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Education Dean Lays Out Priorities

Interim Education School Dean Lays Out Priorities

John Levin wants to add new faculty positions, establish an undergraduate education minor and work with medical school students

(July 15, 2010)

John LevinEnlarge

John Levin

Just two weeks into his tenure as interim dean of the Graduate School of Education, John Levin already has a list of priorities: raise the school’s national profile through research, recruit more graduate students and increase the school’s community presence.

The steps to accomplish this include: adding new faculty positions, including an endowed chair in the area of learning disabilities; establishing an undergraduate education minor; and working with those who will teach in the soon-to-be established medical school.

"I don't think we need a radical departure from what we have been doing," Levin said. "But, I think we need to make a name for ourselves. Raise our profile."

Levin, who was named interim dean in April and took over July 1, replaced Steven Bossert, who, after six years as dean, is returning to full-time research and teaching.

Levin is settling in. He hired an executive assistant from a pool of 270 applicants. He is contemplating, and getting advice from GSOE staff on, what his office should look like. He had a new computer installed, but is still trying to figure the intricacies of Windows 7.

Meetings with Graduate School of Education faculty, staff, and administrators and university leadership have helped Levin lay out his priorities.

First, he wants faculty to seek more grants. Using the guidelines from the UCR 2020 strategic plan, he wants to build on the school's strengths, including special education, higher education, school psychology, social and cultural studies, the study of disadvantaged children and adults and teacher education.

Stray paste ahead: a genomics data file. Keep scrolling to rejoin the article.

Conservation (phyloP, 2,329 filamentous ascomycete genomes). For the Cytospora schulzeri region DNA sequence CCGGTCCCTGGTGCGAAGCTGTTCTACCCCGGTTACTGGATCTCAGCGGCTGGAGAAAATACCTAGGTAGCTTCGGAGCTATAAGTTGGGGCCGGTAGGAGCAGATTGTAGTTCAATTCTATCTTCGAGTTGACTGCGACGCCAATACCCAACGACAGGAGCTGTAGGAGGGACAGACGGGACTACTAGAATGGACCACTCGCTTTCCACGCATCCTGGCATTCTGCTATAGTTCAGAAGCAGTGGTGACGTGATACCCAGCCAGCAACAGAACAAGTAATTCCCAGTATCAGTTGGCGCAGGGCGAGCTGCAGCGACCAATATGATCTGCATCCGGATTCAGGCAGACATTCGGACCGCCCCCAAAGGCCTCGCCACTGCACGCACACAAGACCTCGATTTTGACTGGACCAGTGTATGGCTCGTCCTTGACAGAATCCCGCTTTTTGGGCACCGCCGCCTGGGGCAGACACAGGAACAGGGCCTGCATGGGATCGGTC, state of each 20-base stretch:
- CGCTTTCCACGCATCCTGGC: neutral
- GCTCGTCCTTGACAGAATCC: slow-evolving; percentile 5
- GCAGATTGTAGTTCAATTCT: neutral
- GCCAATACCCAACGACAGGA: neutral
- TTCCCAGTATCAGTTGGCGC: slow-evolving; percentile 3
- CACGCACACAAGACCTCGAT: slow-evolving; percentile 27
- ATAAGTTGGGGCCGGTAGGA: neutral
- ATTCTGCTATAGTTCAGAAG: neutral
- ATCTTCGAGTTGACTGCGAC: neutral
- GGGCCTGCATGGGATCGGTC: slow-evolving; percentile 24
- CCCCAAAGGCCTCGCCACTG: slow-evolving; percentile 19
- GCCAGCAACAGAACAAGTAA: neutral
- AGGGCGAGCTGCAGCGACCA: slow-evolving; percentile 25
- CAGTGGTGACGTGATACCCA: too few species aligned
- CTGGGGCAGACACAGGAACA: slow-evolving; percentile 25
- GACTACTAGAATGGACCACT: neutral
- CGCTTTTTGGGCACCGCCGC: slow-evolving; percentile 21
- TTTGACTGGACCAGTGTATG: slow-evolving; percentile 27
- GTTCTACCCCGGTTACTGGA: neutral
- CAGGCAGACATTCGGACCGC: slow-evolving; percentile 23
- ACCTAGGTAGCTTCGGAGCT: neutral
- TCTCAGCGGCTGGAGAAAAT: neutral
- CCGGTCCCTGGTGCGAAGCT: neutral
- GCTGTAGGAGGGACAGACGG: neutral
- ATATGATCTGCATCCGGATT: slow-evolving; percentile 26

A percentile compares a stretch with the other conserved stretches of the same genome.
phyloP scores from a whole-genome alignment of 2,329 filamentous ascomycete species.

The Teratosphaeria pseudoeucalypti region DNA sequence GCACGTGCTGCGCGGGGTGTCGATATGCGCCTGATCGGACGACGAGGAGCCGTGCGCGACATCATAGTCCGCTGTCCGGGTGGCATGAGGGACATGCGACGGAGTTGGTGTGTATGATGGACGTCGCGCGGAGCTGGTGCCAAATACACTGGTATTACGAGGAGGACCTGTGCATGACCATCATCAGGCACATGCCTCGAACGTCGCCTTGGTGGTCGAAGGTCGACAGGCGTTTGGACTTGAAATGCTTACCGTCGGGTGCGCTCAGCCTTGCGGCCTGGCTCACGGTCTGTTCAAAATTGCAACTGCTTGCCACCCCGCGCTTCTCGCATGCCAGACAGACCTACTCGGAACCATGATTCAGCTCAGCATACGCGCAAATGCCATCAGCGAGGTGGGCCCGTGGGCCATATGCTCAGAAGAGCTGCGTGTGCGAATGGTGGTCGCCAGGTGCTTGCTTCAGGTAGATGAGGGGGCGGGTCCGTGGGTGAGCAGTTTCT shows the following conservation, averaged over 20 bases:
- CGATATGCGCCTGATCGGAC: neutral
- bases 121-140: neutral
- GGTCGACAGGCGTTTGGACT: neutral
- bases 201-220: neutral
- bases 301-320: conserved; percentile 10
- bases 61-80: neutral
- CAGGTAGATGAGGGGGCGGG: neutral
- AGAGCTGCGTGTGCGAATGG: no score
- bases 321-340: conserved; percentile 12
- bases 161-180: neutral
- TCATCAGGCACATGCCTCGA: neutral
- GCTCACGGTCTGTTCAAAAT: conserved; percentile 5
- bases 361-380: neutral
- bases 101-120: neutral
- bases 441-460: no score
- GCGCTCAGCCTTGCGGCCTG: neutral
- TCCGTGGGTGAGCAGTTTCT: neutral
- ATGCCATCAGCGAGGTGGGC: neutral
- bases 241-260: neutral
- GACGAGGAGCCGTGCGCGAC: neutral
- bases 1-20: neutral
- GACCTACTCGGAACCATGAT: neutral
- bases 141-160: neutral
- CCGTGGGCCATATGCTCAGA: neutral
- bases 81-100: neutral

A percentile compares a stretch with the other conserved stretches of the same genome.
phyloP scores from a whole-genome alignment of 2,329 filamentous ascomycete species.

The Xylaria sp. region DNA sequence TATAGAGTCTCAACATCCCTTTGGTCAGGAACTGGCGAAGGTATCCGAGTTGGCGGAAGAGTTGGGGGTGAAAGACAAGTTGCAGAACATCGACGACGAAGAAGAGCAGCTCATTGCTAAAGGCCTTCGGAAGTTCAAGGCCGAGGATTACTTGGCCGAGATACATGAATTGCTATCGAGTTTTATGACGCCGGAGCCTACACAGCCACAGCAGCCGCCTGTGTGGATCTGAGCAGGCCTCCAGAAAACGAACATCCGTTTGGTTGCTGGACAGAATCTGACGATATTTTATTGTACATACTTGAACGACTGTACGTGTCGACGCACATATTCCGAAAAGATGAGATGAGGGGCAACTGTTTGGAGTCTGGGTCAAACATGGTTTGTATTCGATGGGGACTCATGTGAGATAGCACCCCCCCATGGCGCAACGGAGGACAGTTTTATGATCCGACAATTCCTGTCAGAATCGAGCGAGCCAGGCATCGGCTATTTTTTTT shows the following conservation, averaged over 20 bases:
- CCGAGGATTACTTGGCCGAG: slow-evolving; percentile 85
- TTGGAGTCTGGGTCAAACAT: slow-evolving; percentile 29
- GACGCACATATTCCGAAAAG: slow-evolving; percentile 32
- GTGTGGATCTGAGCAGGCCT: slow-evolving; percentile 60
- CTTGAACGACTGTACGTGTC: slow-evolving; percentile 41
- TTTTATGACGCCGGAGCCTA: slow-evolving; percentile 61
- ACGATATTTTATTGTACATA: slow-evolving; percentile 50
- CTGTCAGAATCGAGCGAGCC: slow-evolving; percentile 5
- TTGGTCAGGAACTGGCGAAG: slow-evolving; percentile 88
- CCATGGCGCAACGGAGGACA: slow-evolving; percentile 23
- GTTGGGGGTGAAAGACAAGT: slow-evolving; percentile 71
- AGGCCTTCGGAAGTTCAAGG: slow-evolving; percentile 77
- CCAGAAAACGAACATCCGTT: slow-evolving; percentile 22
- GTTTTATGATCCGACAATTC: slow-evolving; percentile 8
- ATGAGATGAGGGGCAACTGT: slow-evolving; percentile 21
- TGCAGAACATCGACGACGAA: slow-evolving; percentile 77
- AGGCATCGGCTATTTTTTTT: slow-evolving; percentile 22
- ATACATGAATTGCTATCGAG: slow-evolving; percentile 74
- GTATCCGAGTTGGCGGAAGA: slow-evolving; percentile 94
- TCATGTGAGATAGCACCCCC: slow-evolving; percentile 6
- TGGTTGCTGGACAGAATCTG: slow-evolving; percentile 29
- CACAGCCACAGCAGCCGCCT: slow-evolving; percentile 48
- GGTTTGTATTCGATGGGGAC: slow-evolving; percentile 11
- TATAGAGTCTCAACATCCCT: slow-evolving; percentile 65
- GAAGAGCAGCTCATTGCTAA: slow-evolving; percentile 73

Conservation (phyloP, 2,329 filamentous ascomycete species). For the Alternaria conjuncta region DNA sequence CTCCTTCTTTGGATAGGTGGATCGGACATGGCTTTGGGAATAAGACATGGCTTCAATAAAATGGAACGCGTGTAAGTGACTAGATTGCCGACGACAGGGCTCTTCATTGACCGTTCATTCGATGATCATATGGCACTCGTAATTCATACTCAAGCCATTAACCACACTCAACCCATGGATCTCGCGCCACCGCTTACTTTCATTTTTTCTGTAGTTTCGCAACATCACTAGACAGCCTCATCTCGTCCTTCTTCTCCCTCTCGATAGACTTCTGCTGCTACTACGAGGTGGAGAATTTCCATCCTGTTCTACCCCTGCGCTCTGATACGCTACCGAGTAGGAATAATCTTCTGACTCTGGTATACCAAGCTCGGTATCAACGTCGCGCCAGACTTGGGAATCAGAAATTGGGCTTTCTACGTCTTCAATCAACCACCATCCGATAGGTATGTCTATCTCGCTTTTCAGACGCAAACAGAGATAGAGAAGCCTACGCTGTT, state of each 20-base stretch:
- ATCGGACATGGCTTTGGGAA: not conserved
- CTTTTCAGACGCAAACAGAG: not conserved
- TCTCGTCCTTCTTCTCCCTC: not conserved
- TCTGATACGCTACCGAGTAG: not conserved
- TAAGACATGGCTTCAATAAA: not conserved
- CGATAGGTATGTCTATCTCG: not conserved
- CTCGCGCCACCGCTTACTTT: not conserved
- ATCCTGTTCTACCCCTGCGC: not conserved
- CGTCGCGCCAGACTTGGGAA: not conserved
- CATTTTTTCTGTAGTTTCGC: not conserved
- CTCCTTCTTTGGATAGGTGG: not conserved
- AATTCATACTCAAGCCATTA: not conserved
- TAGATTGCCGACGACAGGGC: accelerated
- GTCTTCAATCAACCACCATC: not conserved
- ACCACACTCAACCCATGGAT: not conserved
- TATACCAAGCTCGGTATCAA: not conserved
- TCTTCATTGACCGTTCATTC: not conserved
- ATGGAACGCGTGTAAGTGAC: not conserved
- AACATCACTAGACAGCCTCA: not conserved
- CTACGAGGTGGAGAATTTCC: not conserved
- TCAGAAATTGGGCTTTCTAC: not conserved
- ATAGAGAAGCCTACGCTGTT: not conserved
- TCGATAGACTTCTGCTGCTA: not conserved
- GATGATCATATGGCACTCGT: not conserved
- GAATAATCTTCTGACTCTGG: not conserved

He hopes this will be aided by a national search expected to begin for an endowed chair in the area of learning disabilities. He also wants to add a second faculty member, who would focus on underrepresented minorities and diversity issues.

Second, over time he wants to add 200 more master's and Ph.D. students. Currently, most graduate students come from local communities and work while attending classes.

He and the faculty want to start recruiting students nationally. To attract those students, the school needs to offer financial support. Levin is hoping that can be done, in part, through teaching assistantships that would come along with creating an undergraduate education minor. He hopes the faculty can work toward establishing the minor within two years.

Third, he wants to increase the school's public and university profile. He is encouraging faculty to attend community and educational events and seek out opportunities to be cited in the popular press. He has already started setting up meetings with area school superintendents.

He also believes education school faculty will play a role in teaching medical school faculty about pedagogy when the school opens.

Meanwhile, Levin plans to continue his research and direct the California Community College Collaborative (C4), a community college policy and research center at UCR. He has several ongoing projects.

C4 has been studying promising programs and program practices at California community colleges. The research is aimed at improving practices in California community colleges. Central to this is their goal decreasing the gap between attainment rates of underrepresented minority students and their more affluent white peers. .

C4 has begun a project on underrepresented minority faculty and their work at California community colleges. This is a follow-up of an investigation on the experiences of underrepresented graduate students at UCR.

Finally, working with Virginia Montero-Hernandez, a post-doctoral scholar who earned her Ph.D. from UCR last month, and a co-author of one of his books ("Community Colleges and Their Students”), Levin is preparing to study faculty at University of California, Cal State University and California community college campuses.

Through interviewing 18 faculty members at each of the three institutions, he wants to learn what they have in common, how much they are shaped by their institution and how this varies by gender, race and ethnicity. This project, along with working as a co-editor on a book on community colleges, as well as his other research activities, will have to fit in to his major role as dean.

The University of California, Riverside ( is a doctoral research university, a living laboratory for groundbreaking exploration of issues critical to Inland Southern California, the state and communities around the world. Reflecting California's diverse culture, UCR's enrollment has exceeded 21,000 students. The campus opened a medical school in 2013 and has reached the heart of the Coachella Valley by way of the UCR Palm Desert Center. The campus has an annual statewide economic impact of more than $1 billion.

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